← Back to Sidekick
Market Pulse
Monday, July 24, 2023

Prestige and Profit: Investing in Luxury Goods

Welcome to this week’s Market Pulse, your 5 minute update on key market news and events, with takeaways and insights from the Sidekick Investment Team.

This week, we once again have a single theme: Investing in Luxury Goods.

And our three stories on this topic are:

  1. Luxury’s Legacy of Innovation
  2. Grand Escapes: Luxury Hospitality
  3. Fast and Silent: The Future of Luxury Sports Cars

Read the full Market Pulse below, or if you want to access it on the go, download the Sidekick app.

Adrian (Portfolio Manager), and the rest of the Sidekick team.

It’s important to note that the content of this Market Pulse is based on current public information which we consider to be reliable and accurate. It represents Sidekick’s view only and does not represent investment advice - investors should not take decisions to trade based on this information.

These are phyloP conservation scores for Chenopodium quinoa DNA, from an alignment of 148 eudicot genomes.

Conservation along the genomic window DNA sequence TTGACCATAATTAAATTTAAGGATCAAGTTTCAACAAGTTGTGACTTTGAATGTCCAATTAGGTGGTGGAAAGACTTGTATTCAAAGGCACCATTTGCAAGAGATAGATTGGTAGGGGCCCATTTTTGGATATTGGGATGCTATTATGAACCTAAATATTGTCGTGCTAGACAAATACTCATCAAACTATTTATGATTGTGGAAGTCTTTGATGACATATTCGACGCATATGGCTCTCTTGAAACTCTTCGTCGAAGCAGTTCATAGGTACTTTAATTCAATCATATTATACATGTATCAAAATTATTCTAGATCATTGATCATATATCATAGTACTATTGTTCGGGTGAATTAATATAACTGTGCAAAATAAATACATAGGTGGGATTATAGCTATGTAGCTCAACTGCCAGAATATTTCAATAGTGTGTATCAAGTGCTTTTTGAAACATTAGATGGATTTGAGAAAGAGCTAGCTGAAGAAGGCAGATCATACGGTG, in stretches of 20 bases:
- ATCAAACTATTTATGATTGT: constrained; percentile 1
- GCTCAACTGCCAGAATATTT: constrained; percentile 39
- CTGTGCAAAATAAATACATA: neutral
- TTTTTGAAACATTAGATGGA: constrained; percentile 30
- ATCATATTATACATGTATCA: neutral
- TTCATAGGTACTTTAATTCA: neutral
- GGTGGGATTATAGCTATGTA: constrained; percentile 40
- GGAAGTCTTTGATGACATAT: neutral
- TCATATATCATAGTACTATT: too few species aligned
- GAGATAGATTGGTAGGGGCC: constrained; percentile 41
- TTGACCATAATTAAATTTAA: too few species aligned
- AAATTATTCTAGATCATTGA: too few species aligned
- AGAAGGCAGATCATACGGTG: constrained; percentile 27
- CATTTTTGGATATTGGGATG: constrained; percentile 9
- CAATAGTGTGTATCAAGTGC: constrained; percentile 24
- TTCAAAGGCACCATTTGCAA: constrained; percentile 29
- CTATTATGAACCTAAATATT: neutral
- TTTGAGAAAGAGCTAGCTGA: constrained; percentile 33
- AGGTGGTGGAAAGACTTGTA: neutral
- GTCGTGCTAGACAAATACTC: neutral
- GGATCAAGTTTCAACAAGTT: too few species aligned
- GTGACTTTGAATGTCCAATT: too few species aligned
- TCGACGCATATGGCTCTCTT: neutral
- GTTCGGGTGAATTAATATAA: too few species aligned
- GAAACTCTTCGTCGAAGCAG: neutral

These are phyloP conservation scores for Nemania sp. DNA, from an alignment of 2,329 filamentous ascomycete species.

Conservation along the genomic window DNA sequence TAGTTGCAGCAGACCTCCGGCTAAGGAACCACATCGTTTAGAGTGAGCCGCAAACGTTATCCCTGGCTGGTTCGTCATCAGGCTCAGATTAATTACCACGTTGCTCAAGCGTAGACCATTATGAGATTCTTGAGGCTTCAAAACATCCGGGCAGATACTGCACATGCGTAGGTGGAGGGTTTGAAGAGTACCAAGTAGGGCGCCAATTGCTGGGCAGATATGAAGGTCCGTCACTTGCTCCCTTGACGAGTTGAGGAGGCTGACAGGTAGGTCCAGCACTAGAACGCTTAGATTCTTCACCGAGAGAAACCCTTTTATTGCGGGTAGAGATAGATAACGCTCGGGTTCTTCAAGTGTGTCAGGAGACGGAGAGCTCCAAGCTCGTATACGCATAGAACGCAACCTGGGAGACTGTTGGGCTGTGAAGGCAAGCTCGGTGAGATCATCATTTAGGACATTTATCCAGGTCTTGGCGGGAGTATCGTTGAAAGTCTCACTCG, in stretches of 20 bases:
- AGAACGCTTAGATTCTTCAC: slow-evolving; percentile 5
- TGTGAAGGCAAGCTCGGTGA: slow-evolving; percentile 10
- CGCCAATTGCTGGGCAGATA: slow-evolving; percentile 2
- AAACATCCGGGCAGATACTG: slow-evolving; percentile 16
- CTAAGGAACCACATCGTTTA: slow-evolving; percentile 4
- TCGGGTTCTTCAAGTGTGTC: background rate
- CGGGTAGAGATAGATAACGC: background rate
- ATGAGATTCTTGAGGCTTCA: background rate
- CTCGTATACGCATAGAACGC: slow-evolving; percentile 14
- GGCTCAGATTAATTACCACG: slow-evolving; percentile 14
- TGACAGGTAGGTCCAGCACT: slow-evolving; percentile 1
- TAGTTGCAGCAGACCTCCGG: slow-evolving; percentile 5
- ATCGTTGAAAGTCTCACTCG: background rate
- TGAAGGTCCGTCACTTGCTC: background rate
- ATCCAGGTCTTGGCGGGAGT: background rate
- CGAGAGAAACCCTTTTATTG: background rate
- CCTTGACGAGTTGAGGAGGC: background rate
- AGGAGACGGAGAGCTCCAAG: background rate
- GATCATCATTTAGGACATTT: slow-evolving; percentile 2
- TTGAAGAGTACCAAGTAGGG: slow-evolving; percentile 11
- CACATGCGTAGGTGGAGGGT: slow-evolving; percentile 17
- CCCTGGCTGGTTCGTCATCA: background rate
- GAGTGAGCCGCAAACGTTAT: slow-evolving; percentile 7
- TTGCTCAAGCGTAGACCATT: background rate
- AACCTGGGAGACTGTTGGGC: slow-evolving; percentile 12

Prestige and Profit:  Luxury Investments 

Consumers buy luxury goods to feel special. Luxury brands can reflect not only their personalities but also their economic, political, and social aspirations. Playing towards the top of Maslow's pyramid of needs, the perceived importance of the benefits they offer is so significant that price becomes almost irrelevant. This pricing power has made the sector a favourite amongst investors [5], especially in the current inflationary environment.

But not all luxury companies are equal. Growing wealth in emerging economies like China, Russia, and the Middle East has boosted demand for luxury products, benefiting many brands. However, as consumers become more sophisticated and those markets mature, brands must work harder to stand out and remain relevant. 

Amongst those growing economies, China is critical, accounting for 40% of the luxury market [1]. So, when Chinese GDP numbers disappointed last week [2], it was no surprise that luxury companies' share prices reacted negatively.